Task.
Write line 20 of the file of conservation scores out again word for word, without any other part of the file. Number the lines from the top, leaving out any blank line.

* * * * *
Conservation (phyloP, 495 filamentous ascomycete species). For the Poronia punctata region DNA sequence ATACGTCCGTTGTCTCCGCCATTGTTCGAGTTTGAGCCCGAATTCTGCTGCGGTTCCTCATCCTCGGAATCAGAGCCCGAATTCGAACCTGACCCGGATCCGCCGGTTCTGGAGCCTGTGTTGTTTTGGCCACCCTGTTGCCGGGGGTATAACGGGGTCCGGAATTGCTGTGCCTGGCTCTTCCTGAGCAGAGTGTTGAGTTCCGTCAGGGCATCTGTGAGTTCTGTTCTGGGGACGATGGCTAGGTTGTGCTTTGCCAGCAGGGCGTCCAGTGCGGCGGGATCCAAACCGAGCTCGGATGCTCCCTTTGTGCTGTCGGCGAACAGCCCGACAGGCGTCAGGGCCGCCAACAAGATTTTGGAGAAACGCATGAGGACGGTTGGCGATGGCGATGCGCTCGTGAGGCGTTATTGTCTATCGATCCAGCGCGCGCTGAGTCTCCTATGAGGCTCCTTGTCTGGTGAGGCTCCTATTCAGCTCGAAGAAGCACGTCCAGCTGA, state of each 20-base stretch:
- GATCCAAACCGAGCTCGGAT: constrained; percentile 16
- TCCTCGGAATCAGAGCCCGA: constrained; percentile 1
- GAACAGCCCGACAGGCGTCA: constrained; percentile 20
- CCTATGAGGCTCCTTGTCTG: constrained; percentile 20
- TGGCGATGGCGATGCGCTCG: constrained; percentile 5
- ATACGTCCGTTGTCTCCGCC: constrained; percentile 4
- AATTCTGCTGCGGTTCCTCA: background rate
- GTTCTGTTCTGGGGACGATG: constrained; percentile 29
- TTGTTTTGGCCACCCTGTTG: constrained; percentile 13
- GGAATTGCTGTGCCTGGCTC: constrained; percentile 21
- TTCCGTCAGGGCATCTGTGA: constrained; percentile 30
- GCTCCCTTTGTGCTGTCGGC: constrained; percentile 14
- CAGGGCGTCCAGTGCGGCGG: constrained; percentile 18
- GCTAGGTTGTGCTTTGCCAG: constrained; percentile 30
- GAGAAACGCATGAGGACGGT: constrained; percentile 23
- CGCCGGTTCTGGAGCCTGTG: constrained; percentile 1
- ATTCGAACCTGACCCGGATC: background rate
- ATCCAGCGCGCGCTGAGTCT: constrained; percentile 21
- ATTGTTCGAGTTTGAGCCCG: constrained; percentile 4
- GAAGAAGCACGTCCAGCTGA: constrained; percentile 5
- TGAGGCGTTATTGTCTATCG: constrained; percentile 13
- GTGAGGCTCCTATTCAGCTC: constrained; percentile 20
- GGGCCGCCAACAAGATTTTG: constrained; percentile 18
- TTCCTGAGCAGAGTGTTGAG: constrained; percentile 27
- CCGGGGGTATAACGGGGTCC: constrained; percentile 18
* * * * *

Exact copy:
- ATTGTTCGAGTTTGAGCCCG: constrained; percentile 4